Oftentimes people who become notable or notorious come to your attention in unusual ways.
It was September 1956. Honey and I had been married for a year. I was a lieutenant in a tank unit stationed at Fort Knox, Kentucky. We went to the state fair in Louisville. We’d both grown up on farms in Mississippi. I enjoyed the livestock exhibits, especially the colorful chickens. Honey said she’d seen enough farm animals and did not want to look at any 800-pound hogs.
The big attraction at that year’s fair was a pro football exhibition (now preseason) game. We’d never seen a pro game, so we got tickets. It was played in a baseball park. Our seats were in a rickety set of temporary wooden bleachers in left field with the hot sun in our eyes.
During the third quarter, our set of bleachers seemed to give a big sigh and collapsed to the right. Everybody just rode them to the ground and walked away. There were no injuries.
For me, the most noteworthy aspect of the game was the debut of one of the players. A local boy from the University of Louisville started as quarterback for the Baltimore Colts. I’d never heard of him, but one loud-mouthed spectator near us gave his evaluation: “They’re just starting him because he’s local. He’ll probably be cut before the real season starts.”
How wrong he was. And in subsequent years, I’ve gotten to tell people that I was there to see Johnny Unitas make his first start in pro football. (A longer version of this event appeared in Keith Sharon’s column, “The Type Set,” in the Tennessean on Aug. 1, 2021, p. 7c.)
In the 1960s, I was teaching at a boys’ boarding school in Tennessee. One of our students, named Tom, was just a run-of-the-mill kid — a normal teenager in every respect. His parents often came to visit, and when they did, Tom’s younger sister, Mary, was with them. She was a nice-looking, spirited little girl. Tom often bragged about her, saying that she was getting some acting roles. We didn’t think too much about it until Harper Lee’s classic, “To Kill a Mockingbird,” was made into a movie. And there on the big screen was Mary Badham in the role of “Scout” — some acting roles, indeed.
In 1968, I was doing doctoral work and teaching at UT Knoxville. That summer, Tartan Tuft, the first artificial surface for Neyland Stadium, was being installed. That was a big deal in those days. My route to class took me by the stadium one day while this was in progress. The gates were open, and people were wandering in and out. I joined them.
There were several clusters of folks, totaling about 40, on one sideline watching the process. I noticed a fellow in one group kept looking at me. Something about him was vaguely familiar, but I did not think I knew him. Soon, he walked over to me. His first words were, “You went to Ole Miss, didn’t you?” When I said I had, he said, “I was a freshman running back in 1954 when you were a senior.” Since I had been one of the team’s equipment managers, our paths had crossed.
In our ensuing conversation, I asked him about his line of work. He said, “I’m now selling textbooks. I started in coaching, but you know how it is in these small schools. If you have one or two good players, you’re lucky. Three years ago, I had a great player. We were undefeated until he broke his leg, and then we didn’t win another game. The fans got all upset, and I got into something more stable. By the way, that boy is now a freshman at Ole Miss. I think you’ll hear good things about him before long. His name is Archie Manning.”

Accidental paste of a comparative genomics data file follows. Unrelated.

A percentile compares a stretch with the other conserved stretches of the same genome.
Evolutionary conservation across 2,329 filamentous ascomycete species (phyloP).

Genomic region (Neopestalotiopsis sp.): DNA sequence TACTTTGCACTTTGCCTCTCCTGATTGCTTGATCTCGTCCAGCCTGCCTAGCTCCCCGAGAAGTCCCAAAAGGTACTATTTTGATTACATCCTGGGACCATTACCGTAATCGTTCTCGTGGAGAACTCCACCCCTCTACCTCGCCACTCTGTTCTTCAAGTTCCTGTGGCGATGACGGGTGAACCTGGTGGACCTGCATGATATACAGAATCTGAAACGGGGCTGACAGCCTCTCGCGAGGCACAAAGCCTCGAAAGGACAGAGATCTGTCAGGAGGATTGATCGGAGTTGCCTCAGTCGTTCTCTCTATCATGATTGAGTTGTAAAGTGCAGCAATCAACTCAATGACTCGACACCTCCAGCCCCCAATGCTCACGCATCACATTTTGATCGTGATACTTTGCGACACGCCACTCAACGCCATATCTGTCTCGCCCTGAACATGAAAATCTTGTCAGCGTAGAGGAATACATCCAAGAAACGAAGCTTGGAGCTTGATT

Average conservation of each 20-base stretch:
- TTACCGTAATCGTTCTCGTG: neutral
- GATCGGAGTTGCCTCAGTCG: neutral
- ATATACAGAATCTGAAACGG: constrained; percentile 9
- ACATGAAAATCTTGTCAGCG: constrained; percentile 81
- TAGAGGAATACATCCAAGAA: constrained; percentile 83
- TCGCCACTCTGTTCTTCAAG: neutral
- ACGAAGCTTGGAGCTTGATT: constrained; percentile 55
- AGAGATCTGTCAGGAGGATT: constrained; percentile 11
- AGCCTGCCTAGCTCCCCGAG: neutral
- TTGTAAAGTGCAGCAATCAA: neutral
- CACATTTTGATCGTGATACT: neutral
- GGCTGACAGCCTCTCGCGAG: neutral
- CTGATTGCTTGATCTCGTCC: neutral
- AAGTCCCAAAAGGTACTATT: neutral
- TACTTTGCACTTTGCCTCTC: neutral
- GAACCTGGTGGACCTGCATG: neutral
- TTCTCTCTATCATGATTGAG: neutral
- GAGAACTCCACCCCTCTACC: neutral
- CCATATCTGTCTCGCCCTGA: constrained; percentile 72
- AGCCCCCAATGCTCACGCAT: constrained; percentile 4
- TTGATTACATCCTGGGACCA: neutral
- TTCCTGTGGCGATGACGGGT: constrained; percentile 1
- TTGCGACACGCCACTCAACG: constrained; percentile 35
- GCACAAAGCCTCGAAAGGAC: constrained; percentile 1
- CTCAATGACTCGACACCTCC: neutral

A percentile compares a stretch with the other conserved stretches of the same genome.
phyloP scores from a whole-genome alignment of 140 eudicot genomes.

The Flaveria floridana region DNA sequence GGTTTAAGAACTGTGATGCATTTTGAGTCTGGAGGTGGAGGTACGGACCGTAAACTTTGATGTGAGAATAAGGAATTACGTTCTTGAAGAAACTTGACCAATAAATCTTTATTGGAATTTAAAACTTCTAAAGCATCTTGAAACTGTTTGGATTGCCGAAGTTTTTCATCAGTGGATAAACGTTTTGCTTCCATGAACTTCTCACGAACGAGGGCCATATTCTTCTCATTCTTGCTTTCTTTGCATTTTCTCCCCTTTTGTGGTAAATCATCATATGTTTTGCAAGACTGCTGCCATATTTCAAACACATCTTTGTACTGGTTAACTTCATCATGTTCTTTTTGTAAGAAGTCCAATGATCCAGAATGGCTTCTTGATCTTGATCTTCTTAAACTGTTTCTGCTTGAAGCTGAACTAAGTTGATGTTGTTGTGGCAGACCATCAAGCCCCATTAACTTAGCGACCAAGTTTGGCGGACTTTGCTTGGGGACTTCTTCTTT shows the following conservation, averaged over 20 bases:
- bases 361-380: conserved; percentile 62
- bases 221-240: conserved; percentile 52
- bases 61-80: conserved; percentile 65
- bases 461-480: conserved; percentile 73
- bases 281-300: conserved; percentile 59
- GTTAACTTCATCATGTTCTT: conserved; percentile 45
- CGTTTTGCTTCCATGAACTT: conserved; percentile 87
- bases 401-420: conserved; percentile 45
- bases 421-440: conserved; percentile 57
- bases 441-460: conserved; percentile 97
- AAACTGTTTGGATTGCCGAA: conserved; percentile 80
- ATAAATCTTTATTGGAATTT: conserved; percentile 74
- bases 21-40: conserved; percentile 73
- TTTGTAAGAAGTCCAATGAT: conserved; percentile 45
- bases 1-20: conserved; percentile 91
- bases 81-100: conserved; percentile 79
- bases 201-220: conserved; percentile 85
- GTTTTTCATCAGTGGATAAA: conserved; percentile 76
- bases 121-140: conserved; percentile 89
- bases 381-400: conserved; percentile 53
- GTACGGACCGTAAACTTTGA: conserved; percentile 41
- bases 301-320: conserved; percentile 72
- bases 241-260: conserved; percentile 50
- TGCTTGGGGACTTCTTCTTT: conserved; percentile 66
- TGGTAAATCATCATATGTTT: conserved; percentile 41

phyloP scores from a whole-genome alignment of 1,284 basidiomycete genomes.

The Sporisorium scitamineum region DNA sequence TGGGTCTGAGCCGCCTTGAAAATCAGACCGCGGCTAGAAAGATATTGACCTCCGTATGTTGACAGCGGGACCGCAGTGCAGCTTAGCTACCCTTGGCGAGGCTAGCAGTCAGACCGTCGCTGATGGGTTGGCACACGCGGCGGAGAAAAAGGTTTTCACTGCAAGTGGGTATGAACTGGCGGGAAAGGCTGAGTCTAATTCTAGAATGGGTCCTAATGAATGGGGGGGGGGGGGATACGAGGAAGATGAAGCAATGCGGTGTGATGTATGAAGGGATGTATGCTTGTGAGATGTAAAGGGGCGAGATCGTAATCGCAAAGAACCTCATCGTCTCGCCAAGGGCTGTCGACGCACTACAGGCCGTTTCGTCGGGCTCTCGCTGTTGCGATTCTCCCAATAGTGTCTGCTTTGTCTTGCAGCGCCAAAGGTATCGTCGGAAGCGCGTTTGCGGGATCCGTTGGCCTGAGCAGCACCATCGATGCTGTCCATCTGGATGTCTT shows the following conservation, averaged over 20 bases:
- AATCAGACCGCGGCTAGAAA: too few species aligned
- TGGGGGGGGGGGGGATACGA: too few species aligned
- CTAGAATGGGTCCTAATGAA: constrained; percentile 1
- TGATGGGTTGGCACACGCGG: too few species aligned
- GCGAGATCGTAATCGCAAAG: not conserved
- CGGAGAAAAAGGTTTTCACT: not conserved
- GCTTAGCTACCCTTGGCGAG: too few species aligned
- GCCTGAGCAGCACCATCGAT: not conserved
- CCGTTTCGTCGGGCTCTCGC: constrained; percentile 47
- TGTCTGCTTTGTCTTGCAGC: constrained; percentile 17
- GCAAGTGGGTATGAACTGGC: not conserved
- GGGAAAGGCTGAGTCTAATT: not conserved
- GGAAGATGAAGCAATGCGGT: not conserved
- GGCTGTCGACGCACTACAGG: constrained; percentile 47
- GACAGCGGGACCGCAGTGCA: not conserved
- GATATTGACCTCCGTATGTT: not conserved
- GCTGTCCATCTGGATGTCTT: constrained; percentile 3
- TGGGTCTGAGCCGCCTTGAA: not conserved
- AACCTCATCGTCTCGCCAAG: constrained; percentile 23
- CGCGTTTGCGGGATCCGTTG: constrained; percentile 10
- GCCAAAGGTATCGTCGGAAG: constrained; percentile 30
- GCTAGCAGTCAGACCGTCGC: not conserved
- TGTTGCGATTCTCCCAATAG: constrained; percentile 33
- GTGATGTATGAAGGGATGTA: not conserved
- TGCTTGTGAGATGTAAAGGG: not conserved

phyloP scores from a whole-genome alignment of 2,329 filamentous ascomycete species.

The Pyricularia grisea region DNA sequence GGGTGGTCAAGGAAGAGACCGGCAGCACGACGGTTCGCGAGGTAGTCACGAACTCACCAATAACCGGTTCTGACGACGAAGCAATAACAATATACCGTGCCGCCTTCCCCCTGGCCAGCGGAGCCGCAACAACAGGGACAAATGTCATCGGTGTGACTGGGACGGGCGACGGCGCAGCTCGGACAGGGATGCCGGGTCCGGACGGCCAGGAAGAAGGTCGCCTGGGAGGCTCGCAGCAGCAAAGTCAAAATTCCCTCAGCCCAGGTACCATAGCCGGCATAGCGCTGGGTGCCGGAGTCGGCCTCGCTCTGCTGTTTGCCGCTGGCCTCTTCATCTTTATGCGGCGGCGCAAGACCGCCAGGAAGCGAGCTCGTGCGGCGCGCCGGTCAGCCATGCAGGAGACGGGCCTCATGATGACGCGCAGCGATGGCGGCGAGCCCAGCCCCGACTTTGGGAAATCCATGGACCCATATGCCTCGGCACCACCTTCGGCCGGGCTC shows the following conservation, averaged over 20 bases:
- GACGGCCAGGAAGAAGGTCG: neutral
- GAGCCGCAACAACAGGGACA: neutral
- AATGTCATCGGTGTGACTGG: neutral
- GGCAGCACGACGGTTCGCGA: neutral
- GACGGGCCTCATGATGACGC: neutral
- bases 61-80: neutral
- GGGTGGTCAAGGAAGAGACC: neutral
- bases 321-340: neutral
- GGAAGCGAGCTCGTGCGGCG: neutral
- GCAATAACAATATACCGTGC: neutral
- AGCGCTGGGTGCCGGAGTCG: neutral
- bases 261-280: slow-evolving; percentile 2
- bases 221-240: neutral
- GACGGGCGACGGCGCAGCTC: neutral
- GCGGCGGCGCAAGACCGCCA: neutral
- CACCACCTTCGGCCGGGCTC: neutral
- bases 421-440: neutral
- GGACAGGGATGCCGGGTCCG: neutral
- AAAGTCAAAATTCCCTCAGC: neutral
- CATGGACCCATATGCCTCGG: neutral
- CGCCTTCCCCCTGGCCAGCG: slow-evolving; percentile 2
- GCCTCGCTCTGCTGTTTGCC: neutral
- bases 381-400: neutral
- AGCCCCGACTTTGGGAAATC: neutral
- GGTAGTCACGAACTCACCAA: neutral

That was my introduction to the person who was to become the patriarch of the Manning football dynasty: quarterbacks Archie and Peyton and Eli, Archie’s sons. Another son, Cooper, did not get to play beyond high school because of an injury, but his son, Arch, who is still in high school, is presently one of the top-rated quarterbacks in the country.
And the next year I got to watch Archie play on that new turf in Neyland Stadium.
Now, for the notorious.
During the turbulent civil rights movement of the 1960s, Byron De La Beckwith became infamous as the assassin of Medgar Evers, one of the Black leaders. Beckwith lay in wait in the bushes near Evans’ home in Jackson, Mississippi, with a rifle and shot him in the back as he came home. He left the rifle behind with his prints on it.
When the story hit the papers, it was reported that Beckwith had gone to high school at a small boys’ boarding school in Tennessee. Since I was teaching at one that fit that description, I asked our alumni director if it was ours. She said it was. I asked if there was anything of interest in his school records. She replied with pursed lips, “I don’t know. I was told to burn them and I did.”
I was dismayed. I could see the historical gap my school had just created for historical researchers and told her so. She responded, “We don’t care. We don’t want anyone to know that a man like that went to our school.”
As Beckwith’s trial approached, I was talking to a relative of mine who had been “sent away” to a military academy in Tennessee. He said, “Yeah, I went to school with ole De La. One day he saw a Black man go into an outdoor privy, so he jammed the door shut with a two-by-four and set it on fire. He was expelled for that. He hasn’t changed any. He’s as guilty as he can be.” Apparently, Beckwith had gone to another school before he’d come to ours.
At his trial, witnesses swore he was with them in Vicksburg at the time of the murder. When the result was a hung jury, the courtroom erupted in cheers. Knowing he could not get a guilty verdict, the DA did not retry the case, and ole De La walked free, becoming a hero to white supremacists.
But times and people change. Some years later, a new DA decided it was time for justice and reopened the case. Beckwith’s Vicksburg friends had memory losses, and he died in prison.
It’s always good to see truth come out on top.